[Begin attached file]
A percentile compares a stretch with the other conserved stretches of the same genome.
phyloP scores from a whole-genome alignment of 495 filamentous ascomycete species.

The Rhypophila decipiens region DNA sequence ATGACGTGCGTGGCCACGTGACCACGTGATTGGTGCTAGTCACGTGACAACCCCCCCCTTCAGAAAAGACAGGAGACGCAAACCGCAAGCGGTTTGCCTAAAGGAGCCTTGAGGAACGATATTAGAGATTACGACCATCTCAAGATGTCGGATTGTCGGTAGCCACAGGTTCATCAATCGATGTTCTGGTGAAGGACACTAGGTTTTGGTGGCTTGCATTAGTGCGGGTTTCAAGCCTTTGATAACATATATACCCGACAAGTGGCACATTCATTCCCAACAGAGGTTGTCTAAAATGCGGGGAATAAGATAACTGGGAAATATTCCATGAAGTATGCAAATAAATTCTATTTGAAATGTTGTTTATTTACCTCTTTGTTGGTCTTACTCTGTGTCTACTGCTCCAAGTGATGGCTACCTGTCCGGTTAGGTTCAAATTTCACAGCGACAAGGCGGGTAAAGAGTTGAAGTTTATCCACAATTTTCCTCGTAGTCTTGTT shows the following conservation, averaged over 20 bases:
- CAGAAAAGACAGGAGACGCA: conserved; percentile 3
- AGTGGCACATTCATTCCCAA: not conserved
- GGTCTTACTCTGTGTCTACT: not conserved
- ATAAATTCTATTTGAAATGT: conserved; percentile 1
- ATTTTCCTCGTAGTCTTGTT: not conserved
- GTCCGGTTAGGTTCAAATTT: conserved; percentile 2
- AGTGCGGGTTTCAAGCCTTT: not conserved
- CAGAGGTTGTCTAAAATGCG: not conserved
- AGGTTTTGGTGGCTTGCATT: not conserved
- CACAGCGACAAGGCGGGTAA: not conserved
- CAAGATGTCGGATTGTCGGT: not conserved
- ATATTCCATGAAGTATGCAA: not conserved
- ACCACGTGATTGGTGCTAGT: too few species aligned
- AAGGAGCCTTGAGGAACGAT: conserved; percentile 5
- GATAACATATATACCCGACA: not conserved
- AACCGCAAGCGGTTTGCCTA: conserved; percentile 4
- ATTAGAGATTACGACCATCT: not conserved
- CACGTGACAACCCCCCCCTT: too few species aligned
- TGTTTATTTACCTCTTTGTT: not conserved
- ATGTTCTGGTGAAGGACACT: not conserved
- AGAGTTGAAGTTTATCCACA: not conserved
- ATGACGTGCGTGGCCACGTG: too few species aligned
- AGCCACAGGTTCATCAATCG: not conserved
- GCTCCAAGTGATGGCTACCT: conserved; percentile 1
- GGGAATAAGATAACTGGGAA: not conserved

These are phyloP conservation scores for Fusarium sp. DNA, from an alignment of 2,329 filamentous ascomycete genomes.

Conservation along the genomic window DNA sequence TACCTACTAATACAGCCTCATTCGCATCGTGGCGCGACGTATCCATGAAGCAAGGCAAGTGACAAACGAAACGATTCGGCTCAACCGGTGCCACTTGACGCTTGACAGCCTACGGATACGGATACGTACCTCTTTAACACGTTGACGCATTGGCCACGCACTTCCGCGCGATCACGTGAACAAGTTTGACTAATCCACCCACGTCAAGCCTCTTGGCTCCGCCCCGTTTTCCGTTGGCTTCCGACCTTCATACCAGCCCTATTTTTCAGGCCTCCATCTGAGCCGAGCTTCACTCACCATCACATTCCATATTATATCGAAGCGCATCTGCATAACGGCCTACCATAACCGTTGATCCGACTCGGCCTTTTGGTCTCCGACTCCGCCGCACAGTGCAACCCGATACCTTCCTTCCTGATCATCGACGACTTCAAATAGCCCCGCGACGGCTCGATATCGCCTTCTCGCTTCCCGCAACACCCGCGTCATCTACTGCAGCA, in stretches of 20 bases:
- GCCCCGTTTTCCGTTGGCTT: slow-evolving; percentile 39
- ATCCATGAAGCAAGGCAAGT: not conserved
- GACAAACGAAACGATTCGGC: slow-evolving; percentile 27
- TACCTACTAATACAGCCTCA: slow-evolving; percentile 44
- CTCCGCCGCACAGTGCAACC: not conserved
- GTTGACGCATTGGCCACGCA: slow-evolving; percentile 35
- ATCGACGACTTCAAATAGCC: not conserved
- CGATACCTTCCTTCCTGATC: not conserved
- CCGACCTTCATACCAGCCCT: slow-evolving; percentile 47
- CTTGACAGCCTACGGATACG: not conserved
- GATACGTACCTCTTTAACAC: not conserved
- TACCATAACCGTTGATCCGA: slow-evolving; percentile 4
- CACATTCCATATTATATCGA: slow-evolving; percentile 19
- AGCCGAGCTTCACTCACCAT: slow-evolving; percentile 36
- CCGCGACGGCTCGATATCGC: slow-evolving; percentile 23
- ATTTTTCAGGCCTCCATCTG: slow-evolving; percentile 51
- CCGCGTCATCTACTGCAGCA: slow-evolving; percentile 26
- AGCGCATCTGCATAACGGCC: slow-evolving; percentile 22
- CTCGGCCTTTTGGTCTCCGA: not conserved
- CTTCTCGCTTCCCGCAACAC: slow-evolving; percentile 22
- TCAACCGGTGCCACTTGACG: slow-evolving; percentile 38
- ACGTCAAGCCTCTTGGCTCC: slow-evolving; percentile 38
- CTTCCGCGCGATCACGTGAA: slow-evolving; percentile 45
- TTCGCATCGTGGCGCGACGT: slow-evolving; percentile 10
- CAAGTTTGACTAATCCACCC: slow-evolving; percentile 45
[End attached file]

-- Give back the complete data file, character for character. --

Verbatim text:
A percentile compares a stretch with the other conserved stretches of the same genome.
phyloP scores from a whole-genome alignment of 495 filamentous ascomycete species.

The Rhypophila decipiens region DNA sequence ATGACGTGCGTGGCCACGTGACCACGTGATTGGTGCTAGTCACGTGACAACCCCCCCCTTCAGAAAAGACAGGAGACGCAAACCGCAAGCGGTTTGCCTAAAGGAGCCTTGAGGAACGATATTAGAGATTACGACCATCTCAAGATGTCGGATTGTCGGTAGCCACAGGTTCATCAATCGATGTTCTGGTGAAGGACACTAGGTTTTGGTGGCTTGCATTAGTGCGGGTTTCAAGCCTTTGATAACATATATACCCGACAAGTGGCACATTCATTCCCAACAGAGGTTGTCTAAAATGCGGGGAATAAGATAACTGGGAAATATTCCATGAAGTATGCAAATAAATTCTATTTGAAATGTTGTTTATTTACCTCTTTGTTGGTCTTACTCTGTGTCTACTGCTCCAAGTGATGGCTACCTGTCCGGTTAGGTTCAAATTTCACAGCGACAAGGCGGGTAAAGAGTTGAAGTTTATCCACAATTTTCCTCGTAGTCTTGTT shows the following conservation, averaged over 20 bases:
- CAGAAAAGACAGGAGACGCA: conserved; percentile 3
- AGTGGCACATTCATTCCCAA: not conserved
- GGTCTTACTCTGTGTCTACT: not conserved
- ATAAATTCTATTTGAAATGT: conserved; percentile 1
- ATTTTCCTCGTAGTCTTGTT: not conserved
- GTCCGGTTAGGTTCAAATTT: conserved; percentile 2
- AGTGCGGGTTTCAAGCCTTT: not conserved
- CAGAGGTTGTCTAAAATGCG: not conserved
- AGGTTTTGGTGGCTTGCATT: not conserved
- CACAGCGACAAGGCGGGTAA: not conserved
- CAAGATGTCGGATTGTCGGT: not conserved
- ATATTCCATGAAGTATGCAA: not conserved
- ACCACGTGATTGGTGCTAGT: too few species aligned
- AAGGAGCCTTGAGGAACGAT: conserved; percentile 5
- GATAACATATATACCCGACA: not conserved
- AACCGCAAGCGGTTTGCCTA: conserved; percentile 4
- ATTAGAGATTACGACCATCT: not conserved
- CACGTGACAACCCCCCCCTT: too few species aligned
- TGTTTATTTACCTCTTTGTT: not conserved
- ATGTTCTGGTGAAGGACACT: not conserved
- AGAGTTGAAGTTTATCCACA: not conserved
- ATGACGTGCGTGGCCACGTG: too few species aligned
- AGCCACAGGTTCATCAATCG: not conserved
- GCTCCAAGTGATGGCTACCT: conserved; percentile 1
- GGGAATAAGATAACTGGGAA: not conserved

These are phyloP conservation scores for Fusarium sp. DNA, from an alignment of 2,329 filamentous ascomycete genomes.

Conservation along the genomic window DNA sequence TACCTACTAATACAGCCTCATTCGCATCGTGGCGCGACGTATCCATGAAGCAAGGCAAGTGACAAACGAAACGATTCGGCTCAACCGGTGCCACTTGACGCTTGACAGCCTACGGATACGGATACGTACCTCTTTAACACGTTGACGCATTGGCCACGCACTTCCGCGCGATCACGTGAACAAGTTTGACTAATCCACCCACGTCAAGCCTCTTGGCTCCGCCCCGTTTTCCGTTGGCTTCCGACCTTCATACCAGCCCTATTTTTCAGGCCTCCATCTGAGCCGAGCTTCACTCACCATCACATTCCATATTATATCGAAGCGCATCTGCATAACGGCCTACCATAACCGTTGATCCGACTCGGCCTTTTGGTCTCCGACTCCGCCGCACAGTGCAACCCGATACCTTCCTTCCTGATCATCGACGACTTCAAATAGCCCCGCGACGGCTCGATATCGCCTTCTCGCTTCCCGCAACACCCGCGTCATCTACTGCAGCA, in stretches of 20 bases:
- GCCCCGTTTTCCGTTGGCTT: slow-evolving; percentile 39
- ATCCATGAAGCAAGGCAAGT: not conserved
- GACAAACGAAACGATTCGGC: slow-evolving; percentile 27
- TACCTACTAATACAGCCTCA: slow-evolving; percentile 44
- CTCCGCCGCACAGTGCAACC: not conserved
- GTTGACGCATTGGCCACGCA: slow-evolving; percentile 35
- ATCGACGACTTCAAATAGCC: not conserved
- CGATACCTTCCTTCCTGATC: not conserved
- CCGACCTTCATACCAGCCCT: slow-evolving; percentile 47
- CTTGACAGCCTACGGATACG: not conserved
- GATACGTACCTCTTTAACAC: not conserved
- TACCATAACCGTTGATCCGA: slow-evolving; percentile 4
- CACATTCCATATTATATCGA: slow-evolving; percentile 19
- AGCCGAGCTTCACTCACCAT: slow-evolving; percentile 36
- CCGCGACGGCTCGATATCGC: slow-evolving; percentile 23
- ATTTTTCAGGCCTCCATCTG: slow-evolving; percentile 51
- CCGCGTCATCTACTGCAGCA: slow-evolving; percentile 26
- AGCGCATCTGCATAACGGCC: slow-evolving; percentile 22
- CTCGGCCTTTTGGTCTCCGA: not conserved
- CTTCTCGCTTCCCGCAACAC: slow-evolving; percentile 22
- TCAACCGGTGCCACTTGACG: slow-evolving; percentile 38
- ACGTCAAGCCTCTTGGCTCC: slow-evolving; percentile 38
- CTTCCGCGCGATCACGTGAA: slow-evolving; percentile 45
- TTCGCATCGTGGCGCGACGT: slow-evolving; percentile 10
- CAAGTTTGACTAATCCACCC: slow-evolving; percentile 45